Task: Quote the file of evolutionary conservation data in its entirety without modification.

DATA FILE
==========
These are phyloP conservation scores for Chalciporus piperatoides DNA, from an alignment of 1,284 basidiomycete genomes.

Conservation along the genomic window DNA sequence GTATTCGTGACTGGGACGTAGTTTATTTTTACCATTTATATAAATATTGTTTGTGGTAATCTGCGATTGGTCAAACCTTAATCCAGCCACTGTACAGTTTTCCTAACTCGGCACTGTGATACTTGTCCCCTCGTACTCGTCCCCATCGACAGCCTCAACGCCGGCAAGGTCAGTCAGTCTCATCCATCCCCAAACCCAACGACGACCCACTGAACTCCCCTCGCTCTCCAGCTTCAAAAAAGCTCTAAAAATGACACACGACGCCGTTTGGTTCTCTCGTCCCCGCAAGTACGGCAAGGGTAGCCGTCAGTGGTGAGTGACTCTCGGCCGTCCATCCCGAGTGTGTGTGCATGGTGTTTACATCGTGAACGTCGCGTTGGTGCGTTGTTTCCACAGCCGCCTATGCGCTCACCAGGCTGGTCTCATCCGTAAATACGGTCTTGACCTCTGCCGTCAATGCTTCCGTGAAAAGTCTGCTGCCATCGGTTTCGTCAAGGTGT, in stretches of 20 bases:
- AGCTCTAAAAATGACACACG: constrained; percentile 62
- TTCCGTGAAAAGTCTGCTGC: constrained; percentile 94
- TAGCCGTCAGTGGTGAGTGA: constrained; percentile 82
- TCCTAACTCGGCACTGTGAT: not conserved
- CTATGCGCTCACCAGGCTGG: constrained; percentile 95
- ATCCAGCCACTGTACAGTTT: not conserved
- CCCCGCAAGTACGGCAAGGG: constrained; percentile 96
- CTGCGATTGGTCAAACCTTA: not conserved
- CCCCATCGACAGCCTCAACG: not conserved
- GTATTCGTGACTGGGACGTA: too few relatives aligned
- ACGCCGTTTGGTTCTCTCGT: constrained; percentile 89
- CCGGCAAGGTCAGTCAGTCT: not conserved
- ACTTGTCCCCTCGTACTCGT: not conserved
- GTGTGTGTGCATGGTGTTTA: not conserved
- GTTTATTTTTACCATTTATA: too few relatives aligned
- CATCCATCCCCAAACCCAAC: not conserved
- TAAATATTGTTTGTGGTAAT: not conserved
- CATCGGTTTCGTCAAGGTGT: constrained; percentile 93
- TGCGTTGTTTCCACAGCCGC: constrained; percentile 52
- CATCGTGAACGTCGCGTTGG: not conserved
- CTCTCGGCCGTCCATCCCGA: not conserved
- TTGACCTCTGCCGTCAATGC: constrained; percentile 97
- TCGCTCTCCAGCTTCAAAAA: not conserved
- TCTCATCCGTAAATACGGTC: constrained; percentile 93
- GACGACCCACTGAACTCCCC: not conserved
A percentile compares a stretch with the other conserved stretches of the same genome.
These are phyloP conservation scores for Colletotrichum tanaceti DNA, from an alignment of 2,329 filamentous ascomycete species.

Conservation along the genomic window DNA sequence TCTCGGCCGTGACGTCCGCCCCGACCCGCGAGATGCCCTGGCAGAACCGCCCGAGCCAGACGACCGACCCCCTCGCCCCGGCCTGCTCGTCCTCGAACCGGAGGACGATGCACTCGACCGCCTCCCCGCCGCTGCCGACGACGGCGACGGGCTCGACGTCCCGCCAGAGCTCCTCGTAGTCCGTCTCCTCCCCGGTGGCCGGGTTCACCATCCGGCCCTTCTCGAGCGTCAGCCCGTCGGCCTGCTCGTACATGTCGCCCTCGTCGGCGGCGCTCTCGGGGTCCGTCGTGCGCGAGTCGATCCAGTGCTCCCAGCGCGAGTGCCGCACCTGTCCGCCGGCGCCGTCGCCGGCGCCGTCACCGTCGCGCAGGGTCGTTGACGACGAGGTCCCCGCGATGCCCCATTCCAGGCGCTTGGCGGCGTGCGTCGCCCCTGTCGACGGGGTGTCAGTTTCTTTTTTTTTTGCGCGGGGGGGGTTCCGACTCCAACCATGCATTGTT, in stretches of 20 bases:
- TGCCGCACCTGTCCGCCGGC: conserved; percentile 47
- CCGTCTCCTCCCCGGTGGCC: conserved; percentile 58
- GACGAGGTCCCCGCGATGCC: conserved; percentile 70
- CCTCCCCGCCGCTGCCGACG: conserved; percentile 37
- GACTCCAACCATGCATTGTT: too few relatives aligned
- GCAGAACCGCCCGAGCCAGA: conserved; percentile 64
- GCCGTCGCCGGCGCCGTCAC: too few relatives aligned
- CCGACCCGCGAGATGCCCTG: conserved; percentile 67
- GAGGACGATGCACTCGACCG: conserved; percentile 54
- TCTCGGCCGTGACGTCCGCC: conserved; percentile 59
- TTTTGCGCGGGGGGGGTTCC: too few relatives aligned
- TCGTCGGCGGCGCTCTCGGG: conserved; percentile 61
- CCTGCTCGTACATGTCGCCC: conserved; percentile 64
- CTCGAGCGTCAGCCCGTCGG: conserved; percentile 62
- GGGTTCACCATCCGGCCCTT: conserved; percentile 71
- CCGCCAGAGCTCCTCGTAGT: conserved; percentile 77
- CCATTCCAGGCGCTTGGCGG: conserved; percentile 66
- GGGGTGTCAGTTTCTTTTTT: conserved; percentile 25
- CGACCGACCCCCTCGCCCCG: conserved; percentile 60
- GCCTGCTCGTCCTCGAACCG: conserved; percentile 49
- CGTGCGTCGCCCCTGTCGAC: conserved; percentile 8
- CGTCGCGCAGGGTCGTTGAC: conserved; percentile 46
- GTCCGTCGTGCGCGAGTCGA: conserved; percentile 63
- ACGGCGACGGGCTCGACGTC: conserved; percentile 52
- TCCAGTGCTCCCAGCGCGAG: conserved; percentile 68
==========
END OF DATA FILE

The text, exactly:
These are phyloP conservation scores for Chalciporus piperatoides DNA, from an alignment of 1,284 basidiomycete genomes.

Conservation along the genomic window DNA sequence GTATTCGTGACTGGGACGTAGTTTATTTTTACCATTTATATAAATATTGTTTGTGGTAATCTGCGATTGGTCAAACCTTAATCCAGCCACTGTACAGTTTTCCTAACTCGGCACTGTGATACTTGTCCCCTCGTACTCGTCCCCATCGACAGCCTCAACGCCGGCAAGGTCAGTCAGTCTCATCCATCCCCAAACCCAACGACGACCCACTGAACTCCCCTCGCTCTCCAGCTTCAAAAAAGCTCTAAAAATGACACACGACGCCGTTTGGTTCTCTCGTCCCCGCAAGTACGGCAAGGGTAGCCGTCAGTGGTGAGTGACTCTCGGCCGTCCATCCCGAGTGTGTGTGCATGGTGTTTACATCGTGAACGTCGCGTTGGTGCGTTGTTTCCACAGCCGCCTATGCGCTCACCAGGCTGGTCTCATCCGTAAATACGGTCTTGACCTCTGCCGTCAATGCTTCCGTGAAAAGTCTGCTGCCATCGGTTTCGTCAAGGTGT, in stretches of 20 bases:
- AGCTCTAAAAATGACACACG: constrained; percentile 62
- TTCCGTGAAAAGTCTGCTGC: constrained; percentile 94
- TAGCCGTCAGTGGTGAGTGA: constrained; percentile 82
- TCCTAACTCGGCACTGTGAT: not conserved
- CTATGCGCTCACCAGGCTGG: constrained; percentile 95
- ATCCAGCCACTGTACAGTTT: not conserved
- CCCCGCAAGTACGGCAAGGG: constrained; percentile 96
- CTGCGATTGGTCAAACCTTA: not conserved
- CCCCATCGACAGCCTCAACG: not conserved
- GTATTCGTGACTGGGACGTA: too few relatives aligned
- ACGCCGTTTGGTTCTCTCGT: constrained; percentile 89
- CCGGCAAGGTCAGTCAGTCT: not conserved
- ACTTGTCCCCTCGTACTCGT: not conserved
- GTGTGTGTGCATGGTGTTTA: not conserved
- GTTTATTTTTACCATTTATA: too few relatives aligned
- CATCCATCCCCAAACCCAAC: not conserved
- TAAATATTGTTTGTGGTAAT: not conserved
- CATCGGTTTCGTCAAGGTGT: constrained; percentile 93
- TGCGTTGTTTCCACAGCCGC: constrained; percentile 52
- CATCGTGAACGTCGCGTTGG: not conserved
- CTCTCGGCCGTCCATCCCGA: not conserved
- TTGACCTCTGCCGTCAATGC: constrained; percentile 97
- TCGCTCTCCAGCTTCAAAAA: not conserved
- TCTCATCCGTAAATACGGTC: constrained; percentile 93
- GACGACCCACTGAACTCCCC: not conserved
A percentile compares a stretch with the other conserved stretches of the same genome.
These are phyloP conservation scores for Colletotrichum tanaceti DNA, from an alignment of 2,329 filamentous ascomycete species.

Conservation along the genomic window DNA sequence TCTCGGCCGTGACGTCCGCCCCGACCCGCGAGATGCCCTGGCAGAACCGCCCGAGCCAGACGACCGACCCCCTCGCCCCGGCCTGCTCGTCCTCGAACCGGAGGACGATGCACTCGACCGCCTCCCCGCCGCTGCCGACGACGGCGACGGGCTCGACGTCCCGCCAGAGCTCCTCGTAGTCCGTCTCCTCCCCGGTGGCCGGGTTCACCATCCGGCCCTTCTCGAGCGTCAGCCCGTCGGCCTGCTCGTACATGTCGCCCTCGTCGGCGGCGCTCTCGGGGTCCGTCGTGCGCGAGTCGATCCAGTGCTCCCAGCGCGAGTGCCGCACCTGTCCGCCGGCGCCGTCGCCGGCGCCGTCACCGTCGCGCAGGGTCGTTGACGACGAGGTCCCCGCGATGCCCCATTCCAGGCGCTTGGCGGCGTGCGTCGCCCCTGTCGACGGGGTGTCAGTTTCTTTTTTTTTTGCGCGGGGGGGGTTCCGACTCCAACCATGCATTGTT, in stretches of 20 bases:
- TGCCGCACCTGTCCGCCGGC: conserved; percentile 47
- CCGTCTCCTCCCCGGTGGCC: conserved; percentile 58
- GACGAGGTCCCCGCGATGCC: conserved; percentile 70
- CCTCCCCGCCGCTGCCGACG: conserved; percentile 37
- GACTCCAACCATGCATTGTT: too few relatives aligned
- GCAGAACCGCCCGAGCCAGA: conserved; percentile 64
- GCCGTCGCCGGCGCCGTCAC: too few relatives aligned
- CCGACCCGCGAGATGCCCTG: conserved; percentile 67
- GAGGACGATGCACTCGACCG: conserved; percentile 54
- TCTCGGCCGTGACGTCCGCC: conserved; percentile 59
- TTTTGCGCGGGGGGGGTTCC: too few relatives aligned
- TCGTCGGCGGCGCTCTCGGG: conserved; percentile 61
- CCTGCTCGTACATGTCGCCC: conserved; percentile 64
- CTCGAGCGTCAGCCCGTCGG: conserved; percentile 62
- GGGTTCACCATCCGGCCCTT: conserved; percentile 71
- CCGCCAGAGCTCCTCGTAGT: conserved; percentile 77
- CCATTCCAGGCGCTTGGCGG: conserved; percentile 66
- GGGGTGTCAGTTTCTTTTTT: conserved; percentile 25
- CGACCGACCCCCTCGCCCCG: conserved; percentile 60
- GCCTGCTCGTCCTCGAACCG: conserved; percentile 49
- CGTGCGTCGCCCCTGTCGAC: conserved; percentile 8
- CGTCGCGCAGGGTCGTTGAC: conserved; percentile 46
- GTCCGTCGTGCGCGAGTCGA: conserved; percentile 63
- ACGGCGACGGGCTCGACGTC: conserved; percentile 52
- TCCAGTGCTCCCAGCGCGAG: conserved; percentile 68